I am writing this while flying back from Philadelphia after having the privilege of teaching The Multiplication Workshop at First Baptist Church in Blackwood, New Jersey.  David McMurray has been the pastor since 1975 following his father, Silas McMurray, who planted the church in 1968.  First Baptist is a very diverse congregation having almost a 50/50 ratio of Caucasian/African American. 

Also attending was the Living Word Fellowship, an African American church in Glendora, NJ. It is wonderful seeing two churches working so closely together.  Their pastor, Dr. King, preached an awesome message on Sunday morning.  When I opened the Sunday bulletin I was thrilled to see an article Bro. David had inserted.  It was exactly why we were there and what we were challenging the church to implement into their lives.

“Most people have heard something about Jesus and, truth be told, whatever they’ve heard or seen has give them ammunition to form an unpleasant understanding of Him. Their perception or limited understanding of Christ is distorted or blemished. We all agree that Christianity—and subsequently, Jesus—has an image problem.  So how will outreach and evangelism impact and influence this cultural context over the next ten years?  Numerous answers and possibilities exist, but here, I offer a truly essential one: real human relationships.

Why do they matter?  Relationships matter because they help debunk and break down fears, stereotypes, caricatures, myths, pain, and anger.  The answers that will speak to and deeply engage the dis-churched, overchurched, and never-gonna-step-into church kind of people aren’t buildings, more conferences, more theology or even more doctrine.  While these all have important value and purpose, something is so simple and profound about the power of human relationships.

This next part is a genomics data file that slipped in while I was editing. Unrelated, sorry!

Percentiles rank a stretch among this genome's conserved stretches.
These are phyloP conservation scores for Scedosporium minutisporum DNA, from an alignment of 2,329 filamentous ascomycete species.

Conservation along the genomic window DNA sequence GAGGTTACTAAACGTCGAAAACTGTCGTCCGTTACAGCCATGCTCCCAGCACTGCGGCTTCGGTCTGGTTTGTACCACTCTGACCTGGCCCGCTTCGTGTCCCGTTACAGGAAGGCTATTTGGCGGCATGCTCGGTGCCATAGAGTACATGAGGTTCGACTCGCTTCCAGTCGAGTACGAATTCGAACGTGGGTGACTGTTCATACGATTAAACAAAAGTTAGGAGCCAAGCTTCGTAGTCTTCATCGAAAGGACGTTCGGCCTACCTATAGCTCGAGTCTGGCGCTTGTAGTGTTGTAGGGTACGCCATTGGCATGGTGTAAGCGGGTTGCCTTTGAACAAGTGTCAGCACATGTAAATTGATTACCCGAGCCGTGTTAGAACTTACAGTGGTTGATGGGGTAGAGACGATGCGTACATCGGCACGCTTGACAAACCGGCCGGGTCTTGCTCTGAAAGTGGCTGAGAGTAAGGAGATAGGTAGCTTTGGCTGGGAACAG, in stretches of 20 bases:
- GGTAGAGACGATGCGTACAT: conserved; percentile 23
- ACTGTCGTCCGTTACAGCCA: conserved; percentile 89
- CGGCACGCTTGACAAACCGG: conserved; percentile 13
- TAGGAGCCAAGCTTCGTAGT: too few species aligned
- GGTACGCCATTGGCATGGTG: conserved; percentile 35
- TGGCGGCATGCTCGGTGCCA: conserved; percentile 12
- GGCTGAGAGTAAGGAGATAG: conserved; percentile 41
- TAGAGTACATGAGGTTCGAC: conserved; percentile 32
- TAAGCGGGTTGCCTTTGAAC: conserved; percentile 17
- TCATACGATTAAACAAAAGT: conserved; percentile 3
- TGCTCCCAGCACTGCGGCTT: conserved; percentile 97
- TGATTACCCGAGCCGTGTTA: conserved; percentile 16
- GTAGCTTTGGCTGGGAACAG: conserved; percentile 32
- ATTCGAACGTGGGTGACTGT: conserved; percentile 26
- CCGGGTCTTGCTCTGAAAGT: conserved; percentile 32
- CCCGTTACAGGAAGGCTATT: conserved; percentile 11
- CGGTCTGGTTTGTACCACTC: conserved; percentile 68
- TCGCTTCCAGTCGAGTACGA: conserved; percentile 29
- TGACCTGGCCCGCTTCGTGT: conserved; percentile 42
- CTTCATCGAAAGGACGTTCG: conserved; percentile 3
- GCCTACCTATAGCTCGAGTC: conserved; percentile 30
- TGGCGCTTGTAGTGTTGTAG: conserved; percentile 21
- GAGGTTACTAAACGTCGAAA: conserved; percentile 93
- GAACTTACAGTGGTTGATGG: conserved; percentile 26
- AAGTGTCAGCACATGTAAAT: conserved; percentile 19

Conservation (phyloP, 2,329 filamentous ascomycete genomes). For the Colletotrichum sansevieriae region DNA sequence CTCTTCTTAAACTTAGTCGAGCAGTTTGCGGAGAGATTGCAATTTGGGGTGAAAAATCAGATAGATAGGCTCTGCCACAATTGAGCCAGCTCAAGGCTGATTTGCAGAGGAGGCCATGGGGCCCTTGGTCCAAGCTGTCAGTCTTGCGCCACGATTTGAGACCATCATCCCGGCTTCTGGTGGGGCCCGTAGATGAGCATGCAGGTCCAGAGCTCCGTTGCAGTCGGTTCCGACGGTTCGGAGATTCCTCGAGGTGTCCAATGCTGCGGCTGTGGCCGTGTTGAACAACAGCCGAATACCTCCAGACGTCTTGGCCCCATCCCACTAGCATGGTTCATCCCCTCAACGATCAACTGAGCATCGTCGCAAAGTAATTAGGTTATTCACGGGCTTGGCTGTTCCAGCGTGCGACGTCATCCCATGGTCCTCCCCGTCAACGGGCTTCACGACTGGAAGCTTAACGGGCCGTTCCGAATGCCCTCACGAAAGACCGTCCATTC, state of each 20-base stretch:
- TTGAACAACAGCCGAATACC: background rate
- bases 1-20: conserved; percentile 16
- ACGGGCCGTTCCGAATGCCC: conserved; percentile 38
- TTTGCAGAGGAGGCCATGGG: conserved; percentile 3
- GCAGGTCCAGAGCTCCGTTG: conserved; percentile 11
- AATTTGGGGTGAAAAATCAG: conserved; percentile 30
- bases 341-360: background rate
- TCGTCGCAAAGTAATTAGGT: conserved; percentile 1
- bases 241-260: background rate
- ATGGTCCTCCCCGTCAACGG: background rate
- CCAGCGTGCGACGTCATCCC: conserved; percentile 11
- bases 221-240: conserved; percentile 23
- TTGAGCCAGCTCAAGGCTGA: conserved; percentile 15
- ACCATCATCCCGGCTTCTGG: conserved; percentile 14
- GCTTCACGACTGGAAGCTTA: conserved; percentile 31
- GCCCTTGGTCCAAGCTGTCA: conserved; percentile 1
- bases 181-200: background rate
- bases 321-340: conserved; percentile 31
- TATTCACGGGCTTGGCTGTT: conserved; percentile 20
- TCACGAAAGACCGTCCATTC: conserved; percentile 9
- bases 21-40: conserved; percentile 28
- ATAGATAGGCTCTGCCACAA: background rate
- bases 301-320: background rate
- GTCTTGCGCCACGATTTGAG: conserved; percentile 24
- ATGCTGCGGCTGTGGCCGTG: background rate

The story of God, leading up to the time of Jesus, became very confusing and inaccessible to everyday people.  The message was blemished by sin, deceit, legalism, abusive power, and false teaching.  What changed?  The story of God became truly accessible through the power and mystery of the incarnation.  One of the most profound and irrational scriptures is recorded in John 1:14: “The Word became flesh and blood, and moved into the neighborhood.” (The Message).

What’s next?  The future of outreach and evangelism will take many shapes, forms, and turns. This is inevitable because change is constantly taking place and at a pace more rapid than at any point in history.  As our churches continue to weave through this inevitable path of change, we need to remember what we can be accomplished through the power of real relationships.